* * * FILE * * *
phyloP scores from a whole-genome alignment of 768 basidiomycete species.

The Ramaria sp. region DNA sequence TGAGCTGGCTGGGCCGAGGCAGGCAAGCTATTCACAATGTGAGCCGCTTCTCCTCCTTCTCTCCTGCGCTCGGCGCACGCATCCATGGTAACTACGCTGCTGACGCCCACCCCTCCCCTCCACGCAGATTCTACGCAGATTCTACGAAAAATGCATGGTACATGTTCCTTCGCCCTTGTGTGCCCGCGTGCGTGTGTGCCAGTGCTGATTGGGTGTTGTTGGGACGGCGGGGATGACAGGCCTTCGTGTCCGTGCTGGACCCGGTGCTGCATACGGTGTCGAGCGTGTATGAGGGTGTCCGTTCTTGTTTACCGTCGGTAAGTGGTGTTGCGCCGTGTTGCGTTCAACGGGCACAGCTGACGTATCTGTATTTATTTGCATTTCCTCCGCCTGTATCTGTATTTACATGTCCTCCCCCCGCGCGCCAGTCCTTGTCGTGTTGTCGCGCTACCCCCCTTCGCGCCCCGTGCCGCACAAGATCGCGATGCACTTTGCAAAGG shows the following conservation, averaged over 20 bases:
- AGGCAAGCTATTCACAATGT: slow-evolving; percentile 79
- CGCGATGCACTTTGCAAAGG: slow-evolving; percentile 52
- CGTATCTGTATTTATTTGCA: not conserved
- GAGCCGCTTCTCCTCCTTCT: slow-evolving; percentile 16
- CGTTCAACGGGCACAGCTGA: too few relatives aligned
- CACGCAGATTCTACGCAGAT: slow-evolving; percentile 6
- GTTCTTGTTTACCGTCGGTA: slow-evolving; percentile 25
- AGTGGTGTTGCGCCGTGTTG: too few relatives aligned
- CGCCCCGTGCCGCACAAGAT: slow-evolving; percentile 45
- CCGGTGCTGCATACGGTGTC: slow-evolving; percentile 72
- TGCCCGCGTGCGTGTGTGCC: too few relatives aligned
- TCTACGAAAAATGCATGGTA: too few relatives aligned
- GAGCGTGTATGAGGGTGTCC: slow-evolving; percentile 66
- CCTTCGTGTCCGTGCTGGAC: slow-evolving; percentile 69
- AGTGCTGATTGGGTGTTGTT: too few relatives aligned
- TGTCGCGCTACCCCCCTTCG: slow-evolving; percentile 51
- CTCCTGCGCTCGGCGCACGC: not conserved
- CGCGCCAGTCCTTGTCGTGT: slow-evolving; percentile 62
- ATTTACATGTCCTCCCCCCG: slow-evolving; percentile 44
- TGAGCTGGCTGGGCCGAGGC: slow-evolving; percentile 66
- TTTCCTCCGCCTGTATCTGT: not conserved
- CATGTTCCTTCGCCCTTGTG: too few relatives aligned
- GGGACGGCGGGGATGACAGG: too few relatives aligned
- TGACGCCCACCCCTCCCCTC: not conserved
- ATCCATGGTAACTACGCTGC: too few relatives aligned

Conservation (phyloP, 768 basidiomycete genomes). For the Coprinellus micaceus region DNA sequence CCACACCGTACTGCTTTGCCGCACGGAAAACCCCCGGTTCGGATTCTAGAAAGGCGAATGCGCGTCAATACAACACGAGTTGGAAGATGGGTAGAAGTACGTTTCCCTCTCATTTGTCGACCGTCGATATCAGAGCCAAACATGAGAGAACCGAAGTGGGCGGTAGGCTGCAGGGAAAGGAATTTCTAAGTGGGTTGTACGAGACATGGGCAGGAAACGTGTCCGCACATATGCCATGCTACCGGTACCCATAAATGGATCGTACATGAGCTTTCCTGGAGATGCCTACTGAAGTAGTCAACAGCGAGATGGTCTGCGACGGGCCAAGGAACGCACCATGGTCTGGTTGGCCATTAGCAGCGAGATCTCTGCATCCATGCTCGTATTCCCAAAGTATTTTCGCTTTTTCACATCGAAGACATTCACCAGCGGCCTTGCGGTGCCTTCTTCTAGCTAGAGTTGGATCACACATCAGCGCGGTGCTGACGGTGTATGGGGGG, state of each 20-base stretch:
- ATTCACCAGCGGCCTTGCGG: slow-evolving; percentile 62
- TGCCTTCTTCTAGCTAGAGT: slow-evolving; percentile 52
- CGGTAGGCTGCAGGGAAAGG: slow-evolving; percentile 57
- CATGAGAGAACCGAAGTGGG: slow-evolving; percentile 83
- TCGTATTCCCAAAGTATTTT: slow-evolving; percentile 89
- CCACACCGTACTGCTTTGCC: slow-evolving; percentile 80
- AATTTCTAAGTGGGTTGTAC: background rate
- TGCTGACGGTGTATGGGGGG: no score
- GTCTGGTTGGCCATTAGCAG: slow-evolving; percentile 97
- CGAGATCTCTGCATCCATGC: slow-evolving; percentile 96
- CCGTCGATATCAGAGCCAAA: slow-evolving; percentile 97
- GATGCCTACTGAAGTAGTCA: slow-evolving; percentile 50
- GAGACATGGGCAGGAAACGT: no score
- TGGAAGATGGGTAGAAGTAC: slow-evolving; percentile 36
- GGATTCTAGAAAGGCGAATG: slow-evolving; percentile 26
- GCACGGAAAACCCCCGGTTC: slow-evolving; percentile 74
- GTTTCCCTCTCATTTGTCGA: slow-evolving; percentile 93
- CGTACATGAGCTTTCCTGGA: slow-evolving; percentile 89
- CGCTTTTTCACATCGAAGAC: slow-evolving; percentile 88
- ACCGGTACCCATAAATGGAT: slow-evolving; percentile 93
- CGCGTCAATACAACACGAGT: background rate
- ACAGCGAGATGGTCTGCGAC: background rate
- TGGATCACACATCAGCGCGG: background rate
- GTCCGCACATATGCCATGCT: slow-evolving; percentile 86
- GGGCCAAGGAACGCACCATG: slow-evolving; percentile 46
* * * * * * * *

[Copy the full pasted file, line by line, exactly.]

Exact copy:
phyloP scores from a whole-genome alignment of 768 basidiomycete species.

The Ramaria sp. region DNA sequence TGAGCTGGCTGGGCCGAGGCAGGCAAGCTATTCACAATGTGAGCCGCTTCTCCTCCTTCTCTCCTGCGCTCGGCGCACGCATCCATGGTAACTACGCTGCTGACGCCCACCCCTCCCCTCCACGCAGATTCTACGCAGATTCTACGAAAAATGCATGGTACATGTTCCTTCGCCCTTGTGTGCCCGCGTGCGTGTGTGCCAGTGCTGATTGGGTGTTGTTGGGACGGCGGGGATGACAGGCCTTCGTGTCCGTGCTGGACCCGGTGCTGCATACGGTGTCGAGCGTGTATGAGGGTGTCCGTTCTTGTTTACCGTCGGTAAGTGGTGTTGCGCCGTGTTGCGTTCAACGGGCACAGCTGACGTATCTGTATTTATTTGCATTTCCTCCGCCTGTATCTGTATTTACATGTCCTCCCCCCGCGCGCCAGTCCTTGTCGTGTTGTCGCGCTACCCCCCTTCGCGCCCCGTGCCGCACAAGATCGCGATGCACTTTGCAAAGG shows the following conservation, averaged over 20 bases:
- AGGCAAGCTATTCACAATGT: slow-evolving; percentile 79
- CGCGATGCACTTTGCAAAGG: slow-evolving; percentile 52
- CGTATCTGTATTTATTTGCA: not conserved
- GAGCCGCTTCTCCTCCTTCT: slow-evolving; percentile 16
- CGTTCAACGGGCACAGCTGA: too few relatives aligned
- CACGCAGATTCTACGCAGAT: slow-evolving; percentile 6
- GTTCTTGTTTACCGTCGGTA: slow-evolving; percentile 25
- AGTGGTGTTGCGCCGTGTTG: too few relatives aligned
- CGCCCCGTGCCGCACAAGAT: slow-evolving; percentile 45
- CCGGTGCTGCATACGGTGTC: slow-evolving; percentile 72
- TGCCCGCGTGCGTGTGTGCC: too few relatives aligned
- TCTACGAAAAATGCATGGTA: too few relatives aligned
- GAGCGTGTATGAGGGTGTCC: slow-evolving; percentile 66
- CCTTCGTGTCCGTGCTGGAC: slow-evolving; percentile 69
- AGTGCTGATTGGGTGTTGTT: too few relatives aligned
- TGTCGCGCTACCCCCCTTCG: slow-evolving; percentile 51
- CTCCTGCGCTCGGCGCACGC: not conserved
- CGCGCCAGTCCTTGTCGTGT: slow-evolving; percentile 62
- ATTTACATGTCCTCCCCCCG: slow-evolving; percentile 44
- TGAGCTGGCTGGGCCGAGGC: slow-evolving; percentile 66
- TTTCCTCCGCCTGTATCTGT: not conserved
- CATGTTCCTTCGCCCTTGTG: too few relatives aligned
- GGGACGGCGGGGATGACAGG: too few relatives aligned
- TGACGCCCACCCCTCCCCTC: not conserved
- ATCCATGGTAACTACGCTGC: too few relatives aligned

Conservation (phyloP, 768 basidiomycete genomes). For the Coprinellus micaceus region DNA sequence CCACACCGTACTGCTTTGCCGCACGGAAAACCCCCGGTTCGGATTCTAGAAAGGCGAATGCGCGTCAATACAACACGAGTTGGAAGATGGGTAGAAGTACGTTTCCCTCTCATTTGTCGACCGTCGATATCAGAGCCAAACATGAGAGAACCGAAGTGGGCGGTAGGCTGCAGGGAAAGGAATTTCTAAGTGGGTTGTACGAGACATGGGCAGGAAACGTGTCCGCACATATGCCATGCTACCGGTACCCATAAATGGATCGTACATGAGCTTTCCTGGAGATGCCTACTGAAGTAGTCAACAGCGAGATGGTCTGCGACGGGCCAAGGAACGCACCATGGTCTGGTTGGCCATTAGCAGCGAGATCTCTGCATCCATGCTCGTATTCCCAAAGTATTTTCGCTTTTTCACATCGAAGACATTCACCAGCGGCCTTGCGGTGCCTTCTTCTAGCTAGAGTTGGATCACACATCAGCGCGGTGCTGACGGTGTATGGGGGG, state of each 20-base stretch:
- ATTCACCAGCGGCCTTGCGG: slow-evolving; percentile 62
- TGCCTTCTTCTAGCTAGAGT: slow-evolving; percentile 52
- CGGTAGGCTGCAGGGAAAGG: slow-evolving; percentile 57
- CATGAGAGAACCGAAGTGGG: slow-evolving; percentile 83
- TCGTATTCCCAAAGTATTTT: slow-evolving; percentile 89
- CCACACCGTACTGCTTTGCC: slow-evolving; percentile 80
- AATTTCTAAGTGGGTTGTAC: background rate
- TGCTGACGGTGTATGGGGGG: no score
- GTCTGGTTGGCCATTAGCAG: slow-evolving; percentile 97
- CGAGATCTCTGCATCCATGC: slow-evolving; percentile 96
- CCGTCGATATCAGAGCCAAA: slow-evolving; percentile 97
- GATGCCTACTGAAGTAGTCA: slow-evolving; percentile 50
- GAGACATGGGCAGGAAACGT: no score
- TGGAAGATGGGTAGAAGTAC: slow-evolving; percentile 36
- GGATTCTAGAAAGGCGAATG: slow-evolving; percentile 26
- GCACGGAAAACCCCCGGTTC: slow-evolving; percentile 74
- GTTTCCCTCTCATTTGTCGA: slow-evolving; percentile 93
- CGTACATGAGCTTTCCTGGA: slow-evolving; percentile 89
- CGCTTTTTCACATCGAAGAC: slow-evolving; percentile 88
- ACCGGTACCCATAAATGGAT: slow-evolving; percentile 93
- CGCGTCAATACAACACGAGT: background rate
- ACAGCGAGATGGTCTGCGAC: background rate
- TGGATCACACATCAGCGCGG: background rate
- GTCCGCACATATGCCATGCT: slow-evolving; percentile 86
- GGGCCAAGGAACGCACCATG: slow-evolving; percentile 46